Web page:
What would I hang on the walls of my office? And what would that say about my values as an assistant principal? As students began entering the office during this first week of school, I happily gave them a tour.
One wall was reserved for a series of Apple “Think Different” posters that my wife gave me during my first year of teaching, 19 years ago. I’ve had them up every year since, so there was no doubt that they would make their way into the room. They feature black-and-white photos of famous innovators, from Mahatma Gandhi to Amelia Earhart to Jim Henson to Pablo Picasso. The “Think Different” slogan has always fit into my core values as an educator, so I want students to see those words as often as possible.
There are no diplomas on the walls, but there is a teacher award plaque and photos of my students, one of them a framed photo of a journalism class given to me last year by the students themselves. Another photo was sent to me from a just-graduated senior, who is studying abroad in her first semester of college and wanted me to see her enjoying a rugby game in New Zealand. Another photo shows students from the community service club I’ve advised, posing with a patient from Children’s Specialized Hospital during a dance marathon fund-raiser. With these snapshots from my teaching life, I hope to show students how much I care about their lives.
There is a small, three-tiered table in a corner, which features an old-school typewriter on the top level, a reporter’s notebook and recorder on the second level, and a newspaper drawing on the bottom. The table reminds me of the journalism that serves as the foundation of my work experience, work ethic and work philosophy.
The bookshelf features texts that support my work in education and adolescent development (from Carol Dweck’s Mindset to Susan Cain’s Quiet to Angela Duckworth’s Grit to Frank Bruni’s Where You Go is Not Who You’ll Be), as well as books that encourage dialogue on social justice and community engagement (Ta-Nehisi Coates’ Between the World and Me, Bryan Stevenson’s Just Mercy, Rebecca Skloot’s The Immortal Life of Henrietta Lacks, James McBride’s The Color of Water). There are also books that remind me of how I grew into my role as an educator and thinker, from authors such as Jonathan Kozol, Anna Quindlen, Fred Rogers and Ralph Ellison.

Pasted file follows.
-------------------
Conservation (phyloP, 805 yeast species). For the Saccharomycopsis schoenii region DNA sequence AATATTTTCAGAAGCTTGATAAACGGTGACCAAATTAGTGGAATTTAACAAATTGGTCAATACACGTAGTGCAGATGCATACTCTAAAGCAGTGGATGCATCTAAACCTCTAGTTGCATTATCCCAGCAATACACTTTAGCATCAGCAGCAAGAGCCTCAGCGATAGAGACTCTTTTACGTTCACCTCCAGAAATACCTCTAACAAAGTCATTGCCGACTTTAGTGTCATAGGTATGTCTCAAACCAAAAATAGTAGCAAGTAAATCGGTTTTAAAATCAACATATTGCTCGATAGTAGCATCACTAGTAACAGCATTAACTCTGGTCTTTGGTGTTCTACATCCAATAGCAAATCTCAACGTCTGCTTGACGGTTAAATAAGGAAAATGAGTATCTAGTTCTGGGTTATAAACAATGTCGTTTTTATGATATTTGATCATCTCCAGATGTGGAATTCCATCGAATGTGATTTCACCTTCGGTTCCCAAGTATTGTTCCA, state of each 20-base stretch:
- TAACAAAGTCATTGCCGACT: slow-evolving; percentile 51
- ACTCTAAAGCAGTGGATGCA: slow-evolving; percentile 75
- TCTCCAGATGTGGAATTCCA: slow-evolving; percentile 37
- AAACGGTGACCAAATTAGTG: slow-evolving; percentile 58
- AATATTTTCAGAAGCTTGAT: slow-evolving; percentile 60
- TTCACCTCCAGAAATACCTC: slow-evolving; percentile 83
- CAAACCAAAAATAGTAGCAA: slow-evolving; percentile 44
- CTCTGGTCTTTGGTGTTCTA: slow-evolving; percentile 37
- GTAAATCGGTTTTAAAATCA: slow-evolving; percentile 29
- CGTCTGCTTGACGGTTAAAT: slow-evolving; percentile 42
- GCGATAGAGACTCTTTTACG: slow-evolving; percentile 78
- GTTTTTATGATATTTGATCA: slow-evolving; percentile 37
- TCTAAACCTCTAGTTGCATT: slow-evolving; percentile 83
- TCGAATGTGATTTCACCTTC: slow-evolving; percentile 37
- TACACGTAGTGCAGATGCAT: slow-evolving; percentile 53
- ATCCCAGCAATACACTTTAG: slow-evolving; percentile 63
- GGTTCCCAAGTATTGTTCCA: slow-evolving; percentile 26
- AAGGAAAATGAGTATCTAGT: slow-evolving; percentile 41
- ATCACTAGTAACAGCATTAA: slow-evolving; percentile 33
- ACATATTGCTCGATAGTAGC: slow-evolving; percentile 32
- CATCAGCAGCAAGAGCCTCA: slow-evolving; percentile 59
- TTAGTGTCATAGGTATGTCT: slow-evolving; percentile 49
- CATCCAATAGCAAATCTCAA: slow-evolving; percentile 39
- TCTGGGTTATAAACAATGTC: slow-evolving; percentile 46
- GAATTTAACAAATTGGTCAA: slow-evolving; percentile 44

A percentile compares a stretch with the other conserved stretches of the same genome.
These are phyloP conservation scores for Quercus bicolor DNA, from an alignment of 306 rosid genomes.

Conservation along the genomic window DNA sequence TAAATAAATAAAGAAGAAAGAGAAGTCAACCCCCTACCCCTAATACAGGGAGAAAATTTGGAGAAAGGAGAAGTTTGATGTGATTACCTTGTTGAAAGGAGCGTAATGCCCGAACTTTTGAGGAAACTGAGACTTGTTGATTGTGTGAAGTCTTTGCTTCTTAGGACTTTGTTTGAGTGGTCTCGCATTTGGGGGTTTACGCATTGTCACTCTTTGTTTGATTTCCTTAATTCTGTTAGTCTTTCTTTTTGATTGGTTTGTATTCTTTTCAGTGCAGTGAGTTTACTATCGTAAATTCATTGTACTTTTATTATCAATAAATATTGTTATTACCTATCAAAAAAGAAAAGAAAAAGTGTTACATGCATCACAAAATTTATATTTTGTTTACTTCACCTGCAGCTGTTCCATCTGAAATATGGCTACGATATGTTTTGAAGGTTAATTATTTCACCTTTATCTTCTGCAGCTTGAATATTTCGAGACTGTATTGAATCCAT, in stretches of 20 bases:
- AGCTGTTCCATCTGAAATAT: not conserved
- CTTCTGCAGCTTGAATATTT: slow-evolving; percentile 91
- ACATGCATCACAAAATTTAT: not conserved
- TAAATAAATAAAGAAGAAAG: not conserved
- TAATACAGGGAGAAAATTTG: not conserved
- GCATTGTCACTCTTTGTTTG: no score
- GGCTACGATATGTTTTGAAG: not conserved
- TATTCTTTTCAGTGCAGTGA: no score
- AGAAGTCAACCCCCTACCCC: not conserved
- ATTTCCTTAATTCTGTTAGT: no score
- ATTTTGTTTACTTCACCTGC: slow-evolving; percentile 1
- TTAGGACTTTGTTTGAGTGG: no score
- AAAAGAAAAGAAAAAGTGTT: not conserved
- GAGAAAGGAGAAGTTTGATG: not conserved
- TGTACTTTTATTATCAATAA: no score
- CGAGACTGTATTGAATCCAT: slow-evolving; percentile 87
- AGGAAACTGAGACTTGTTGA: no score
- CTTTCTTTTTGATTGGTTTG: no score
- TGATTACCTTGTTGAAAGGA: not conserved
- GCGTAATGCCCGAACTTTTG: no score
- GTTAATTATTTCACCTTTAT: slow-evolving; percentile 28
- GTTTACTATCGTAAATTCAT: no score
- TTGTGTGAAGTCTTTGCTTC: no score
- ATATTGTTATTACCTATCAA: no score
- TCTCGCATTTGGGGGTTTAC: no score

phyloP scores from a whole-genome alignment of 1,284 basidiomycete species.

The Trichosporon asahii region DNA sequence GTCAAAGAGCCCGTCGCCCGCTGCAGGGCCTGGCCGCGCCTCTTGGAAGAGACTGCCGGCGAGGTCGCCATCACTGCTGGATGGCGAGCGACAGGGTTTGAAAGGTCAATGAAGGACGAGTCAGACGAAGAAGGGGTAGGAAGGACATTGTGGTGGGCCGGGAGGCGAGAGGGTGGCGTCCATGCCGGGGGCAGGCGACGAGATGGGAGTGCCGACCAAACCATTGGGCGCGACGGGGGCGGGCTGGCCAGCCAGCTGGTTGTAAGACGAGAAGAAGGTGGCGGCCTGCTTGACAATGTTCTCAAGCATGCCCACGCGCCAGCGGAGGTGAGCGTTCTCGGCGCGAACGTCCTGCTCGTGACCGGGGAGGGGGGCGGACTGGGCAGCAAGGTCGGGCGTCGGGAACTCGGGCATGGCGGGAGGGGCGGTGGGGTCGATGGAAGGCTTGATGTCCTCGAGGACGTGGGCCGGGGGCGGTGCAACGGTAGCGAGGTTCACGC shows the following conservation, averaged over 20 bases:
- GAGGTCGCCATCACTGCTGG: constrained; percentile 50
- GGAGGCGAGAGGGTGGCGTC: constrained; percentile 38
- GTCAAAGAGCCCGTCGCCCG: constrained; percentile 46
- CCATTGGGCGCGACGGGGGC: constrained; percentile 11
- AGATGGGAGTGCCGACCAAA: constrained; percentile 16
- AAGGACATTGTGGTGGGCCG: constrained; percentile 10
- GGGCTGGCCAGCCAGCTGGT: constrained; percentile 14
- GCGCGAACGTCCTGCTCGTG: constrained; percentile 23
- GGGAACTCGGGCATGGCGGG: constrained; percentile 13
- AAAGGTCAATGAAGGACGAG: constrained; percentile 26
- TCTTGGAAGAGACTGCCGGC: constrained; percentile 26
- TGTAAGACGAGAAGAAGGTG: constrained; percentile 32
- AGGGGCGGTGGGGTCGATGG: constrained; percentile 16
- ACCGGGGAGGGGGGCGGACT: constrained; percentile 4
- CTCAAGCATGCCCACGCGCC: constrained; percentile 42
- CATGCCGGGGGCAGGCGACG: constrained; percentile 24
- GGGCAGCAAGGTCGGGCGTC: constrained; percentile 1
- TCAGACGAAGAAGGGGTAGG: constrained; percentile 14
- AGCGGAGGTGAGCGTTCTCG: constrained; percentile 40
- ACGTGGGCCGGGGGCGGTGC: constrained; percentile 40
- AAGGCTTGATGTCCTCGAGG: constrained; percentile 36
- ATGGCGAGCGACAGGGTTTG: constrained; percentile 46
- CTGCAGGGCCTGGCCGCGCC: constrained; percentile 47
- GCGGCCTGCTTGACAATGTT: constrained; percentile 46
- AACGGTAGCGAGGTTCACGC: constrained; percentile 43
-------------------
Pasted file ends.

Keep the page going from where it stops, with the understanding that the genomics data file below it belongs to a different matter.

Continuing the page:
Outside my door, there are two dry-erase boards: One for students who need to leave me messages, and one featuring an inspirational quote of the day. On the first day of school, I posted a quote from the writer Rainer Maria Rilke: “And now we welcome the new year, full of things that have never been.”
Beyond the innovators, snapshots, mementoes, books and words, there’s another piece to this room that serves as perhaps the most visible part of my office décor. On three of the walls, I have hung photos and drawings of bridges. Many of them depict the Brooklyn Bridge, which has long been my favorite New York City landmark. From poster-sized photos to New Yorker covers to a painting by my daughter, I surround myself with the 135-year-old architectural beauty that spans the East River because I find it incredibly inspiring.
But as a writer and English teacher, I also see a metaphor here. Adolescence is, in many ways, a bridge between childhood and adulthood. And administrators are often bridge-keepers who help connect students, faculty, parents and the overall community with one another. Finally, schools themselves are bridges, designed to help learners connect with one another, with academic disciplines, and with their own individual thoughts. We’re constantly building bridges for students as they share information, and also within students as they connect the dots between prior knowledge and new discoveries, between assumptions and reality, and between fact and fiction. In so many ways, educators are the engineers of personal growth, and it is our job to keep the pathways clear for students to make important crossings and to take the risk of reaching for the other side.
There are a lot of quotes out there supporting this metaphor, but I’ll leave you with one. During a lecture 55 years ago, Ralph Ellison said, “Education is all a matter of building bridges.” This seems as true to me today as it was to Ellison in 1963.
So yes, I have an office now. But the essence of my work remains the same as it ever was. In case I forget that, I’ve got the bridges to remind me.